College cost calculator



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What's the cost?

Online net price calculators help families predict the cost to attend a specific university or college. The calculators ask for certain information and then subtract grants that might apply to provide the total estimated cost to attend. They show breakdowns for estimated tuition and fees, room and board, books and supplies, other expenses, grant aid, and net price.

Schools can create their own net price calculator or use the federal government's template, which asks fewer questions than custom calculators. Though the federal template isn't as complicated as custom calculators, it also doesn't factor in merit aid calculations, so affluent families who use a federal calculator may assume they have to pay full price, when their student actually qualifies for non-need-based (merit) aid.

Student Aid Services, which created calculators for schools such as Yale, Cornell and Fordham universities, reports that calculators that ask fewer than 20 questions are going to be consistently unreliable. Keep this in mind if you use a calculator that follows the basic federal template.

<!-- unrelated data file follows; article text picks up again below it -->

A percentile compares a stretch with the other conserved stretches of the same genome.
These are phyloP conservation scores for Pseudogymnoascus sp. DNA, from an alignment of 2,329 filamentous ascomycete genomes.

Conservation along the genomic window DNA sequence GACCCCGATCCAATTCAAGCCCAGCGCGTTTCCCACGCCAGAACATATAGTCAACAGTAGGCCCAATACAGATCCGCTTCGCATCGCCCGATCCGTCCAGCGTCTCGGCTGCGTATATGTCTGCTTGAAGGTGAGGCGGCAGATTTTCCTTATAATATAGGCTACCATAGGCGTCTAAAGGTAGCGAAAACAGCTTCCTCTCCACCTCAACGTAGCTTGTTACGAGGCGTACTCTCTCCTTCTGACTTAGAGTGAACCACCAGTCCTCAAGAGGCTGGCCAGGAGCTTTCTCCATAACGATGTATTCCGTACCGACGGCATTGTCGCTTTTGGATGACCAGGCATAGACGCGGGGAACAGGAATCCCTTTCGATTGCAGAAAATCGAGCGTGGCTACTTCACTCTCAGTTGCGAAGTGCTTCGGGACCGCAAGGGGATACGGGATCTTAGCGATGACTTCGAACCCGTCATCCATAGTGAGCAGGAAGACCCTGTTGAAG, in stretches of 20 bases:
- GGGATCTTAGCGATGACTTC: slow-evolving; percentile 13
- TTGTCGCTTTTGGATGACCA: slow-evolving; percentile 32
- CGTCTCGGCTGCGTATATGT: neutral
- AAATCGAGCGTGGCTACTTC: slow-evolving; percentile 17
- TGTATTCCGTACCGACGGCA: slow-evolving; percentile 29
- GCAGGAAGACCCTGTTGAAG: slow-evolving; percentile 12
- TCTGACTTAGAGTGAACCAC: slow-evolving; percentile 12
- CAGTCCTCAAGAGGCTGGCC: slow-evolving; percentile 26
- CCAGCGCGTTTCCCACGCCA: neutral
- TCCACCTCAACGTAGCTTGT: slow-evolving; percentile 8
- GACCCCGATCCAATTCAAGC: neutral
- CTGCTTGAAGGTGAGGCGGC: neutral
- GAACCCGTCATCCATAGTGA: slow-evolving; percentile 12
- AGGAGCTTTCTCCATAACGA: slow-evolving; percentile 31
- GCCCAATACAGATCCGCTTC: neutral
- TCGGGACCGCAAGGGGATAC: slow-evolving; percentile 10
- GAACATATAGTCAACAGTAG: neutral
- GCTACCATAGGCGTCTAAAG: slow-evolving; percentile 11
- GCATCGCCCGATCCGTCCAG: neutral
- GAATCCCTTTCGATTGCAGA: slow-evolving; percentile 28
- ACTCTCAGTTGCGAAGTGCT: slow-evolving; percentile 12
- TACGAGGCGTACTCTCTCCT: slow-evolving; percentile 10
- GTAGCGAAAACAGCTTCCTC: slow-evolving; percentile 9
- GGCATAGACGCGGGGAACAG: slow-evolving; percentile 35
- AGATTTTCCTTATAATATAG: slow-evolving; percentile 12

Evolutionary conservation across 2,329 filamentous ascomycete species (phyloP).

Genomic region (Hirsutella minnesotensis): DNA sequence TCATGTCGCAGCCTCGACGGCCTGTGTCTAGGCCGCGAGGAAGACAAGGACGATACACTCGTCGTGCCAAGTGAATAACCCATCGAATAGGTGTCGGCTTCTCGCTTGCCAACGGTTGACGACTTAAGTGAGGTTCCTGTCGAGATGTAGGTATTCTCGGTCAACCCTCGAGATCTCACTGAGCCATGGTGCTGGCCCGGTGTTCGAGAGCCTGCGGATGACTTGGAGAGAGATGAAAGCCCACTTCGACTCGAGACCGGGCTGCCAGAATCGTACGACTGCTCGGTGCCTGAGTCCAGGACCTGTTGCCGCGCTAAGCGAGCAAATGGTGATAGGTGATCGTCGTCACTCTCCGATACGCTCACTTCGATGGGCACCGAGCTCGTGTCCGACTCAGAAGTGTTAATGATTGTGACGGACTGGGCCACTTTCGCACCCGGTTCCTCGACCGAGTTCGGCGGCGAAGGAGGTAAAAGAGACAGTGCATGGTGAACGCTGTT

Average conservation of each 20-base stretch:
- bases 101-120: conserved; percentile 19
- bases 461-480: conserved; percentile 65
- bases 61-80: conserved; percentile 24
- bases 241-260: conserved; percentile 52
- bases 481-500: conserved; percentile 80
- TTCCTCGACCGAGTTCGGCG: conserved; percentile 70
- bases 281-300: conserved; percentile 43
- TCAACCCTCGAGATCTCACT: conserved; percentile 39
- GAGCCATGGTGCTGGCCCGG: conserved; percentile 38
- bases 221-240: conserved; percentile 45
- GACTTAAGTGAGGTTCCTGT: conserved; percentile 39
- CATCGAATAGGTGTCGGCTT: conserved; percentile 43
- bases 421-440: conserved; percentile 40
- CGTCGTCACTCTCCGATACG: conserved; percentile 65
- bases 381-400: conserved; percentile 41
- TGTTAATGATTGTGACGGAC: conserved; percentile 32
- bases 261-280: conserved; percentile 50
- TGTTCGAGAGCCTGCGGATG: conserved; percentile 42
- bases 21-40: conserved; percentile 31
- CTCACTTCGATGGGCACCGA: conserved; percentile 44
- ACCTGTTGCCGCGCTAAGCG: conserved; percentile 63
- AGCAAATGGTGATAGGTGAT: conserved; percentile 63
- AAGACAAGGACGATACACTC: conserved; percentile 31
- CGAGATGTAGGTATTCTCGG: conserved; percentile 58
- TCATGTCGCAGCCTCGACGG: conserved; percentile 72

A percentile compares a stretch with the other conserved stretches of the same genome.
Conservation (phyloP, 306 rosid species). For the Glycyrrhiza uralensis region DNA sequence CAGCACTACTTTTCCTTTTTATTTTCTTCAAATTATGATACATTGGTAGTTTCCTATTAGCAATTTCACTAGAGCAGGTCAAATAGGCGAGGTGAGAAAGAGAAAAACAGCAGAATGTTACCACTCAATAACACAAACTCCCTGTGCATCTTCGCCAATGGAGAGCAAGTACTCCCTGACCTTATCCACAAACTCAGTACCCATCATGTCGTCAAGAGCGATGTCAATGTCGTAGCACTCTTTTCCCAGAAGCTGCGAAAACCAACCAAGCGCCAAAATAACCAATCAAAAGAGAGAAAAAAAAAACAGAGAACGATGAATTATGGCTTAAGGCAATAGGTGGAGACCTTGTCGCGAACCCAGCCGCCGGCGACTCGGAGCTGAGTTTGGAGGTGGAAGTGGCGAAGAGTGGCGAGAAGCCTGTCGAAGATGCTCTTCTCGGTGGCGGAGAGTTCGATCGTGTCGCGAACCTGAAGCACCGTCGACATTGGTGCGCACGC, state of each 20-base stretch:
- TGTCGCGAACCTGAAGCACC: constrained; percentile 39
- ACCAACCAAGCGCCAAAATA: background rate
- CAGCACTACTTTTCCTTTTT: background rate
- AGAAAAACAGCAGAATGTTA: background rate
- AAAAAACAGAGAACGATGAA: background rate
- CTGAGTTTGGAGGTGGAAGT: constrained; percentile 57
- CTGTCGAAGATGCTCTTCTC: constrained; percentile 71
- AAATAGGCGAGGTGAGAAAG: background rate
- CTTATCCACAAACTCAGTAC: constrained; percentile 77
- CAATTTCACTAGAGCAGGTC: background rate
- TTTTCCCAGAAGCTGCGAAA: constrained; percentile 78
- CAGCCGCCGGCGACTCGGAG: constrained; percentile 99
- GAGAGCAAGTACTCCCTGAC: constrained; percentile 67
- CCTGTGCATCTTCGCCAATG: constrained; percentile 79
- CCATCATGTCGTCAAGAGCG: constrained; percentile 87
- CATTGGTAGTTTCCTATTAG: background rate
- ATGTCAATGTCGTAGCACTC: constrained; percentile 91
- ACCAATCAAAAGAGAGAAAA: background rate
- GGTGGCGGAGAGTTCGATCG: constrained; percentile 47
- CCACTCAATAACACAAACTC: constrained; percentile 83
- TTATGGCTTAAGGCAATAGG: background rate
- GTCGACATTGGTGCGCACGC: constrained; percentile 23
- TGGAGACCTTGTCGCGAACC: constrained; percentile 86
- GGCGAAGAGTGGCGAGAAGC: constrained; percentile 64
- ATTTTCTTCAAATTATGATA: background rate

Here are some tips for using net price calculators to research and compare:

* Determine whether the calculator factors in merit aid.

* Find out if the cost of attendance includes a one-time purchase of a computer, which many schools now require.

* Always indicate that you are interested in receiving financial aid, even if you don't think your student will qualify. It could make a difference in the estimate.

* Don't substitute the calculator's information with visiting the college financial aid offices and talking to staff members about tuition, financial aid, grants, etc.

Learn more about net price calculators at nces.ed.gov (search for Net Price Calculator) and access different schools' calculators at bigfuture.collegeboard.org.

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